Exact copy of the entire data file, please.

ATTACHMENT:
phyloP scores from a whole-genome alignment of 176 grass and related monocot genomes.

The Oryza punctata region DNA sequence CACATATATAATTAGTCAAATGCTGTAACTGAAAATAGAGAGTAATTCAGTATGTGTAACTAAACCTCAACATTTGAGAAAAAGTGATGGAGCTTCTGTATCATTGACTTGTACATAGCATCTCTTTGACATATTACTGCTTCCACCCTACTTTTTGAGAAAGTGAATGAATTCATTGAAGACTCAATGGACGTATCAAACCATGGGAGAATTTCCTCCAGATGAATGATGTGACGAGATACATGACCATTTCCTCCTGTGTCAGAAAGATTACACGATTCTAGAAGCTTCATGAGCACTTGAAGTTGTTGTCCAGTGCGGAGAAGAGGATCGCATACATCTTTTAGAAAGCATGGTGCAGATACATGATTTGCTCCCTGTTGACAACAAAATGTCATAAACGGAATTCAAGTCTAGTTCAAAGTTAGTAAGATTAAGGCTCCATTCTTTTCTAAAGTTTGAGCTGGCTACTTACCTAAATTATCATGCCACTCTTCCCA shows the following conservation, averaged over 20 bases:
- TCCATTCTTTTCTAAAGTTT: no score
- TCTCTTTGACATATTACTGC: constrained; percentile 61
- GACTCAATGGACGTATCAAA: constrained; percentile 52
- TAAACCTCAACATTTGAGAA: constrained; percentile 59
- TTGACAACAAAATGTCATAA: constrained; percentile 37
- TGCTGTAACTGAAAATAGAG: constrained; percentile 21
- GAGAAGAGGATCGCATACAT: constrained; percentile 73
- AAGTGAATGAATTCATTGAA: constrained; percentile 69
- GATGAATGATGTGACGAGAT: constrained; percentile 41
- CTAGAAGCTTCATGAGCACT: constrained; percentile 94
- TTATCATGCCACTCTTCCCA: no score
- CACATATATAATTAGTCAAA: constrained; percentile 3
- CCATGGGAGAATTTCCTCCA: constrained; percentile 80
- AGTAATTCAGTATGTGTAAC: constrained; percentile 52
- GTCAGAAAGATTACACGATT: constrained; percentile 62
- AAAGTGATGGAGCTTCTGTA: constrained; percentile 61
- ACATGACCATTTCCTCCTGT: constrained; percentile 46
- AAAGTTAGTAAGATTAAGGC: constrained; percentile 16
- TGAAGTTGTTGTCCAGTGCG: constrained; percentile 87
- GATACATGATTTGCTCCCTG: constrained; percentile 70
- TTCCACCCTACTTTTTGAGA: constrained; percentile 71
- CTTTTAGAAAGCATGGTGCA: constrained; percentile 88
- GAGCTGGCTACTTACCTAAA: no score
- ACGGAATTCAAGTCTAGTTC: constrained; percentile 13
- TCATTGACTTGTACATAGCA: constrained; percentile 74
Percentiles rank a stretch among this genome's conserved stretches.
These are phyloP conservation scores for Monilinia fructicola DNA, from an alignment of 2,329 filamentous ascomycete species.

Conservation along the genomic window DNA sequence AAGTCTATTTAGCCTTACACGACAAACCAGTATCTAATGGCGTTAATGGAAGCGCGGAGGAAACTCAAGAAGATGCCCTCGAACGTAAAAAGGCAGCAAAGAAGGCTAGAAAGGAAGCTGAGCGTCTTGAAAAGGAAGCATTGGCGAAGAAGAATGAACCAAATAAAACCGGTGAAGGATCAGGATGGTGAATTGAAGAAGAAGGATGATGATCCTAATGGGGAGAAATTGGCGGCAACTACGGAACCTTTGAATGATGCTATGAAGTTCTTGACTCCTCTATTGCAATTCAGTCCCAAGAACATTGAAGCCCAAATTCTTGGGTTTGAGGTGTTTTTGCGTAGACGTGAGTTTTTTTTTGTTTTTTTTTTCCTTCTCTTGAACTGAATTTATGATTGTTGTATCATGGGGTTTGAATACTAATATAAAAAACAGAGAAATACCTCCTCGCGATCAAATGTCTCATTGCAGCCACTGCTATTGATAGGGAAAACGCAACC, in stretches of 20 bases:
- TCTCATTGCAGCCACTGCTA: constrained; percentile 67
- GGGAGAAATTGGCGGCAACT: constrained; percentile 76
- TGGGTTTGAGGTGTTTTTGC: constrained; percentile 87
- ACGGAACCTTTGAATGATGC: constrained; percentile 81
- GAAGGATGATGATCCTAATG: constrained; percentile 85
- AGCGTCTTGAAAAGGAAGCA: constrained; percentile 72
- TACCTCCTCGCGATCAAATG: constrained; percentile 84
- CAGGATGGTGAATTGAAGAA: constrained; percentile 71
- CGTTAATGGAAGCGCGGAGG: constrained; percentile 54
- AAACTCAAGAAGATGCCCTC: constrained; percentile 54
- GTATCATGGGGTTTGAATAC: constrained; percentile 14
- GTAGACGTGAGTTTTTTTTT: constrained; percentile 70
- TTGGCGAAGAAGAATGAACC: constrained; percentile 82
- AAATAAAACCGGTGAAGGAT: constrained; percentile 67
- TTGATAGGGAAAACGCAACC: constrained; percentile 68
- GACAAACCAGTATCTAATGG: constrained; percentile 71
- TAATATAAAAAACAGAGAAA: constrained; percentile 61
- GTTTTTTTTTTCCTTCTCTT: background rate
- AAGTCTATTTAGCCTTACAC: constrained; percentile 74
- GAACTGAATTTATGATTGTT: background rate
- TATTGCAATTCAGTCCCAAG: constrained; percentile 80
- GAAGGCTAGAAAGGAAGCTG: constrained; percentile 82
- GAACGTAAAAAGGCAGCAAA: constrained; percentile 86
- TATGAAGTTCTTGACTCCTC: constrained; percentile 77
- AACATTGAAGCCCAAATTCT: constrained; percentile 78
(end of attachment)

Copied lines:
phyloP scores from a whole-genome alignment of 176 grass and related monocot genomes.

The Oryza punctata region DNA sequence CACATATATAATTAGTCAAATGCTGTAACTGAAAATAGAGAGTAATTCAGTATGTGTAACTAAACCTCAACATTTGAGAAAAAGTGATGGAGCTTCTGTATCATTGACTTGTACATAGCATCTCTTTGACATATTACTGCTTCCACCCTACTTTTTGAGAAAGTGAATGAATTCATTGAAGACTCAATGGACGTATCAAACCATGGGAGAATTTCCTCCAGATGAATGATGTGACGAGATACATGACCATTTCCTCCTGTGTCAGAAAGATTACACGATTCTAGAAGCTTCATGAGCACTTGAAGTTGTTGTCCAGTGCGGAGAAGAGGATCGCATACATCTTTTAGAAAGCATGGTGCAGATACATGATTTGCTCCCTGTTGACAACAAAATGTCATAAACGGAATTCAAGTCTAGTTCAAAGTTAGTAAGATTAAGGCTCCATTCTTTTCTAAAGTTTGAGCTGGCTACTTACCTAAATTATCATGCCACTCTTCCCA shows the following conservation, averaged over 20 bases:
- TCCATTCTTTTCTAAAGTTT: no score
- TCTCTTTGACATATTACTGC: constrained; percentile 61
- GACTCAATGGACGTATCAAA: constrained; percentile 52
- TAAACCTCAACATTTGAGAA: constrained; percentile 59
- TTGACAACAAAATGTCATAA: constrained; percentile 37
- TGCTGTAACTGAAAATAGAG: constrained; percentile 21
- GAGAAGAGGATCGCATACAT: constrained; percentile 73
- AAGTGAATGAATTCATTGAA: constrained; percentile 69
- GATGAATGATGTGACGAGAT: constrained; percentile 41
- CTAGAAGCTTCATGAGCACT: constrained; percentile 94
- TTATCATGCCACTCTTCCCA: no score
- CACATATATAATTAGTCAAA: constrained; percentile 3
- CCATGGGAGAATTTCCTCCA: constrained; percentile 80
- AGTAATTCAGTATGTGTAAC: constrained; percentile 52
- GTCAGAAAGATTACACGATT: constrained; percentile 62
- AAAGTGATGGAGCTTCTGTA: constrained; percentile 61
- ACATGACCATTTCCTCCTGT: constrained; percentile 46
- AAAGTTAGTAAGATTAAGGC: constrained; percentile 16
- TGAAGTTGTTGTCCAGTGCG: constrained; percentile 87
- GATACATGATTTGCTCCCTG: constrained; percentile 70
- TTCCACCCTACTTTTTGAGA: constrained; percentile 71
- CTTTTAGAAAGCATGGTGCA: constrained; percentile 88
- GAGCTGGCTACTTACCTAAA: no score
- ACGGAATTCAAGTCTAGTTC: constrained; percentile 13
- TCATTGACTTGTACATAGCA: constrained; percentile 74
Percentiles rank a stretch among this genome's conserved stretches.
These are phyloP conservation scores for Monilinia fructicola DNA, from an alignment of 2,329 filamentous ascomycete species.

Conservation along the genomic window DNA sequence AAGTCTATTTAGCCTTACACGACAAACCAGTATCTAATGGCGTTAATGGAAGCGCGGAGGAAACTCAAGAAGATGCCCTCGAACGTAAAAAGGCAGCAAAGAAGGCTAGAAAGGAAGCTGAGCGTCTTGAAAAGGAAGCATTGGCGAAGAAGAATGAACCAAATAAAACCGGTGAAGGATCAGGATGGTGAATTGAAGAAGAAGGATGATGATCCTAATGGGGAGAAATTGGCGGCAACTACGGAACCTTTGAATGATGCTATGAAGTTCTTGACTCCTCTATTGCAATTCAGTCCCAAGAACATTGAAGCCCAAATTCTTGGGTTTGAGGTGTTTTTGCGTAGACGTGAGTTTTTTTTTGTTTTTTTTTTCCTTCTCTTGAACTGAATTTATGATTGTTGTATCATGGGGTTTGAATACTAATATAAAAAACAGAGAAATACCTCCTCGCGATCAAATGTCTCATTGCAGCCACTGCTATTGATAGGGAAAACGCAACC, in stretches of 20 bases:
- TCTCATTGCAGCCACTGCTA: constrained; percentile 67
- GGGAGAAATTGGCGGCAACT: constrained; percentile 76
- TGGGTTTGAGGTGTTTTTGC: constrained; percentile 87
- ACGGAACCTTTGAATGATGC: constrained; percentile 81
- GAAGGATGATGATCCTAATG: constrained; percentile 85
- AGCGTCTTGAAAAGGAAGCA: constrained; percentile 72
- TACCTCCTCGCGATCAAATG: constrained; percentile 84
- CAGGATGGTGAATTGAAGAA: constrained; percentile 71
- CGTTAATGGAAGCGCGGAGG: constrained; percentile 54
- AAACTCAAGAAGATGCCCTC: constrained; percentile 54
- GTATCATGGGGTTTGAATAC: constrained; percentile 14
- GTAGACGTGAGTTTTTTTTT: constrained; percentile 70
- TTGGCGAAGAAGAATGAACC: constrained; percentile 82
- AAATAAAACCGGTGAAGGAT: constrained; percentile 67
- TTGATAGGGAAAACGCAACC: constrained; percentile 68
- GACAAACCAGTATCTAATGG: constrained; percentile 71
- TAATATAAAAAACAGAGAAA: constrained; percentile 61
- GTTTTTTTTTTCCTTCTCTT: background rate
- AAGTCTATTTAGCCTTACAC: constrained; percentile 74
- GAACTGAATTTATGATTGTT: background rate
- TATTGCAATTCAGTCCCAAG: constrained; percentile 80
- GAAGGCTAGAAAGGAAGCTG: constrained; percentile 82
- GAACGTAAAAAGGCAGCAAA: constrained; percentile 86
- TATGAAGTTCTTGACTCCTC: constrained; percentile 77
- AACATTGAAGCCCAAATTCT: constrained; percentile 78